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AP source: Guantanamo prisoners now getting COVID-19 vaccine

Last Updated Apr 19, 2021 at 11:17 am PDT

FILE - In this April 18, 2019, file photo, in this photo reviewed by U.S. military officials, flags fly in front of the tents of Camp Justice in Guantanamo Bay Naval Base, Cuba. A plan to offer the COVID-19 vaccine to prisoners at the Guantanamo Bay detention center, which was halted earlier in 2021 amid a political backlash, is on again as health authorities on April 19, 2021 expanded the vaccination program on the Navy base in Cuba to the entire adult population of the remote facility (AP Photo/Alex Brandon, File)

WASHINGTON — Prisoners at the Guantanamo Bay detention centre can begin getting the COVID-19 vaccine as soon as Monday, a senior defence official told The Associated Press, months after a plan to inoculate them was scuttled over outrage that many Americans weren’t eligible to receive the shots.

The new timing coincides with President Joe Biden’s deadline for states to make all adults in the U.S. eligible for coronavirus vaccines. Beginning Monday, anyone older than 18 in the country qualifies to sign up and get in a virtual line to be vaccinated.

The defence official said all 40 men held at the Navy base in Cuba will be offered the vaccination to comply with legal requirements regarding the treatment of prisoners and to help prevent COVID-19 from spreading. Strict quarantine procedures had already sharply curtailed activities at the base and halted legal proceedings for prisoners facing war crime trials, including the men charged in the Sept. 11, 2001, attack.

“Obviously, we don’t want an outbreak of COVID on a remote island with the challenges that would present,” the official said, speaking on condition of anonymity to discuss the effort ahead of an official announcement.

The announcement in January that the military intended to offer the vaccine to prisoners sparked intense criticism, particularly among Republicans in Congress, at a time when COVID-19 vaccines were just being rolled out to troops and civilians at Guantanamo and were not widely available in the United States.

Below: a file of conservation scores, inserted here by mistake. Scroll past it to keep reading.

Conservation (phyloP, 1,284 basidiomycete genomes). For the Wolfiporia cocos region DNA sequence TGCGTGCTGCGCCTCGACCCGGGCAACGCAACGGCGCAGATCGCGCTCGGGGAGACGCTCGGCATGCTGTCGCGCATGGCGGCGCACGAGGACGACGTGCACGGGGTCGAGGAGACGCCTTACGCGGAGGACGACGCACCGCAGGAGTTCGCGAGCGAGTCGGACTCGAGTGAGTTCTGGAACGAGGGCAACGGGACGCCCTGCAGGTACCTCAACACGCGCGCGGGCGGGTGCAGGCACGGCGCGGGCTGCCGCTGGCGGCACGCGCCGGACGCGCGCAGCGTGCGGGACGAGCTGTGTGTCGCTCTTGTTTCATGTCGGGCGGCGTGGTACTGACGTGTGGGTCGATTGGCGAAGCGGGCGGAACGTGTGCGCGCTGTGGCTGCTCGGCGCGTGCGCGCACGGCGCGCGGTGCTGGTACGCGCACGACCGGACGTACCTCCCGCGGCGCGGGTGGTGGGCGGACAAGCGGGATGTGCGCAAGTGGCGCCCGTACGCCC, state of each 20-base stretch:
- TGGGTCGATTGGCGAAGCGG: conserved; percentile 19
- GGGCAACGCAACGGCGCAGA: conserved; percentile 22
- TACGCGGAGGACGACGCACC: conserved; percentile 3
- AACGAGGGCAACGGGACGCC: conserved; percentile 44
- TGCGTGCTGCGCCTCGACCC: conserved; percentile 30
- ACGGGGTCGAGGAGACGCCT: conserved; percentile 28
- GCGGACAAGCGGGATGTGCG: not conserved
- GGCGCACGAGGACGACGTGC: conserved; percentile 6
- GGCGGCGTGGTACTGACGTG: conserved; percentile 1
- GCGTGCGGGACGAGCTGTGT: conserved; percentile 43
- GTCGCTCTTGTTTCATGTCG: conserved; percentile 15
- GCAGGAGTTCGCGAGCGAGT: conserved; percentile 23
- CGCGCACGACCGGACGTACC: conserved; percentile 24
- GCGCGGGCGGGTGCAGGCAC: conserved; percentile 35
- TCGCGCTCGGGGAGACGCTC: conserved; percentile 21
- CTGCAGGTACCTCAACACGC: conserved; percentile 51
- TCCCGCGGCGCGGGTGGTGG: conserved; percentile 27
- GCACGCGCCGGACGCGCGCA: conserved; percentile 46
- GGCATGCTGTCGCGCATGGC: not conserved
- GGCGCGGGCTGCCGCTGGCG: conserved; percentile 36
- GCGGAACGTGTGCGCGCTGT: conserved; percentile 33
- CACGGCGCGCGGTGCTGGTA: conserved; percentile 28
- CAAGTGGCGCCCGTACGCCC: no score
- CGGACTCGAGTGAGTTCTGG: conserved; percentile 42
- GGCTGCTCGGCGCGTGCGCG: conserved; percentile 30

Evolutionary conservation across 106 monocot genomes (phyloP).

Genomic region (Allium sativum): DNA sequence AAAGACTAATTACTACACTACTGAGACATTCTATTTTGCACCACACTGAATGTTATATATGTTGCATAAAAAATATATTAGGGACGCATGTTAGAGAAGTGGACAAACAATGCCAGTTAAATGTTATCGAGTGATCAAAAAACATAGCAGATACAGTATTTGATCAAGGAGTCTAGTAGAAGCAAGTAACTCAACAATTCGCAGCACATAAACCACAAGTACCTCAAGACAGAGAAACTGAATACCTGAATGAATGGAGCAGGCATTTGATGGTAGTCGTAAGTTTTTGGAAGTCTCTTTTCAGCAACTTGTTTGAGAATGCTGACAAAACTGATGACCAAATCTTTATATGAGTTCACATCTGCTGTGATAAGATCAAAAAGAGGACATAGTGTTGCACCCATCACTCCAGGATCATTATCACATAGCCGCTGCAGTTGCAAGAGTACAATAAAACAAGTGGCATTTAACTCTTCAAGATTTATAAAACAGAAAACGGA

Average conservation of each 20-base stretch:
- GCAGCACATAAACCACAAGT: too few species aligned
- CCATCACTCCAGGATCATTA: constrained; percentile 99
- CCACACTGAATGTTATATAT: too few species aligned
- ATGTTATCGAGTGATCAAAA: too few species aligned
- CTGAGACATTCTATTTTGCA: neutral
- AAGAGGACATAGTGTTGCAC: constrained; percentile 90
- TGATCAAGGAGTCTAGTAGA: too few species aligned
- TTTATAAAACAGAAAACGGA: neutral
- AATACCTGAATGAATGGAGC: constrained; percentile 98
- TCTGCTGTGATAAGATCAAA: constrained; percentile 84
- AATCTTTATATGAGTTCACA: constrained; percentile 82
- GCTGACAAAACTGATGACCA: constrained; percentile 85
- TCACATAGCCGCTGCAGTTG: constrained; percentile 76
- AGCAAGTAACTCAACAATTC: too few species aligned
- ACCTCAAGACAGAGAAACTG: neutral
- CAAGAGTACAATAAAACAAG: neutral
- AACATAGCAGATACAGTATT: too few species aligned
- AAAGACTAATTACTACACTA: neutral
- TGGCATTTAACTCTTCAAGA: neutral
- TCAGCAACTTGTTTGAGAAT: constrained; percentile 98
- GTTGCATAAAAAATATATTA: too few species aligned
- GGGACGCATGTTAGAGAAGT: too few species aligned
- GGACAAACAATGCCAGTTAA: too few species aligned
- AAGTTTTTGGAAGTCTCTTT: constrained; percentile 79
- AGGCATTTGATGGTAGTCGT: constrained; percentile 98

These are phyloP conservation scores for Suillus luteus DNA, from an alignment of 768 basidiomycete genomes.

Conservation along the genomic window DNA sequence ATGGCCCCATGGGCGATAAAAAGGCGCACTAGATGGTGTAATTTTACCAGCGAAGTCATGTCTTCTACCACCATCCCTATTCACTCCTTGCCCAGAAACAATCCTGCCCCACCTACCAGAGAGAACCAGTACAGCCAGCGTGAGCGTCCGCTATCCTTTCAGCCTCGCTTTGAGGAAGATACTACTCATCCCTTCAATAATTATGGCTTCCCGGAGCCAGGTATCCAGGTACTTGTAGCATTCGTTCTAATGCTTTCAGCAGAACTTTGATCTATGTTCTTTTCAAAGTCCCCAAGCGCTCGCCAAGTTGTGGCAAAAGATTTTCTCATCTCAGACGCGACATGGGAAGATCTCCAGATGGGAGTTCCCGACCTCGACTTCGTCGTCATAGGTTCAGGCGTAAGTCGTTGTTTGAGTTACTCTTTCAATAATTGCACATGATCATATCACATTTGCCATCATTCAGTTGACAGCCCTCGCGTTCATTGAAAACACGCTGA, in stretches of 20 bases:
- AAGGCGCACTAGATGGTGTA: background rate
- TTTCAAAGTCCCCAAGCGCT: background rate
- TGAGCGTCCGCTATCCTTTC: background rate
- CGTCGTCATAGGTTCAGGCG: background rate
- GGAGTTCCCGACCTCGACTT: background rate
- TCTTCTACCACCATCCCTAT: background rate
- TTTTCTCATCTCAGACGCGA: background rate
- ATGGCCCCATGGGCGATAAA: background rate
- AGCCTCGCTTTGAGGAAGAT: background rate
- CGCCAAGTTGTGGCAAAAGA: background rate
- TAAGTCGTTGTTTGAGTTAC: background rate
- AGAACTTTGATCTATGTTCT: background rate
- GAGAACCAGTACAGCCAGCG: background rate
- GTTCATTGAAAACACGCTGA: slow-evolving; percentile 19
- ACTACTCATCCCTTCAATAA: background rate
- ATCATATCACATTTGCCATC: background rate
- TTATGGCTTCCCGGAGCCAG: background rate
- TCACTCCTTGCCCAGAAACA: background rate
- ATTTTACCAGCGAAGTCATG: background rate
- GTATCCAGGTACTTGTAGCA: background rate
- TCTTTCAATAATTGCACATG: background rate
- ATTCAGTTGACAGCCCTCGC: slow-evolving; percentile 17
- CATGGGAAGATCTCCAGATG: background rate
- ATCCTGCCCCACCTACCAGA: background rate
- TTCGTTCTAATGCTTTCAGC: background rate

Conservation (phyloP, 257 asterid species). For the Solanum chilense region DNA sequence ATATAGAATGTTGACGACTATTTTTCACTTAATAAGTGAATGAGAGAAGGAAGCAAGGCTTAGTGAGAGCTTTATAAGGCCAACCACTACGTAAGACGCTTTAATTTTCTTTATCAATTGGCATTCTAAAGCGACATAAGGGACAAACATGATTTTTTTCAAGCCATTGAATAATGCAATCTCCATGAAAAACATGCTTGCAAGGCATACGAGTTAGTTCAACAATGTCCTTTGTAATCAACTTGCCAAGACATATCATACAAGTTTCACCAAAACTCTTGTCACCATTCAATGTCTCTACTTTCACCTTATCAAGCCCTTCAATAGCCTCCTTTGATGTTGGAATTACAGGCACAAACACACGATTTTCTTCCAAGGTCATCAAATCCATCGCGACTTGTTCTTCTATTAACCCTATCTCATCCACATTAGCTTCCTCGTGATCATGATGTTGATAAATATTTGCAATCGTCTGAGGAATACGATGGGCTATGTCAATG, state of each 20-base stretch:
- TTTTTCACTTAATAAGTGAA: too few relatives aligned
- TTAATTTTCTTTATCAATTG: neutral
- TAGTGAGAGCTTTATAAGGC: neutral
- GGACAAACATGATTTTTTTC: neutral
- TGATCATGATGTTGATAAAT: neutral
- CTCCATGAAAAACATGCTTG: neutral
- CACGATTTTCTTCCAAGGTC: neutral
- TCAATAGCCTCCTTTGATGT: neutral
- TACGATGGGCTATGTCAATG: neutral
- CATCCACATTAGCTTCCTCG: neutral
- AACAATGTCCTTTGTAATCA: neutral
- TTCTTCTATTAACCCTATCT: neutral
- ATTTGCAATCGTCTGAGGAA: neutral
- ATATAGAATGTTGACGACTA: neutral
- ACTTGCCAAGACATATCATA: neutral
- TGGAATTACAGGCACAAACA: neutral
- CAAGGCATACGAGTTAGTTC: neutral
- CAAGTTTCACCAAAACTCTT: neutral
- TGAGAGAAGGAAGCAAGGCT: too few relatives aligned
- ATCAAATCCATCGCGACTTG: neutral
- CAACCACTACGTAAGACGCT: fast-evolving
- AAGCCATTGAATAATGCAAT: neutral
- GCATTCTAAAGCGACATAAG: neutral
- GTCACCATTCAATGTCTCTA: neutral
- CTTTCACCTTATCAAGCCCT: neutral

Several Republican members of Congress backed legislation that would have blocked Guantanamo prisoners from receiving the vaccine until all Americans had the opportunity to receive it.

House Minority Leader Kevin McCarthy criticized the decision on Twitter. “President Biden told us he would have a plan to defeat the virus on day 1,” the California Republican said on Jan. 30. “He just never told us that it would be to give the vaccine to terrorists before most Americans.”

Though the decision to vaccinate the prisoners may still prove controversial, a key difference now is that the vaccine is now available to anyone over 18, both on the base and throughout the U.S. Half of all adults in the country have received at least one dose of the shot.

At Naval Station Guantanamo Bay, 56% of the total population of about 5,700 people, a mix of military personnel, contractors and dependents, has been vaccinated, and the shot is available to any adult who wants it, said Dawn Grimes, a public affairs officer for the base hospital.

There are about 1,500 people assigned to the task force that runs the detention centre on the base. There have been no known cases of COVID-19 among them, nor among any of the prisoners.

Medical personnel have already discussed the vaccine with the prisoners. The military does not plan to disclose how many ultimately choose to accept it, the official said, citing medical privacy regulations.

The Biden administration announced in April that it could conduct a full review of detention centre operations with the goal of eventually closing the facility, which opened in January 2002 to hold people suspected of links to al-Qaida and the Taliban after the Sept. 11 attacks.

At its peak in 2003, the detention centre at the Navy base on the southeast tip of Cuba held nearly 680 prisoners, and it drew widespread condemnation over the treatment of the men held there, most without charges.

Closing it has proved a challenge because the U.S. has sought to continue holding and prosecute some prisoners, but Congress has prevented the transfer of anyone held there to facilities inside the country for any reason.

Those still being held there include Khalid Shaikh Mohammad, who, along with four others, faces trial on charges that include murder and terrorism over the Sept. 11 attacks. The long-stalled case remains in the pretrial stage, and no hearings have been held in more than a year because of the pandemic.

Ben Fox, The Associated Press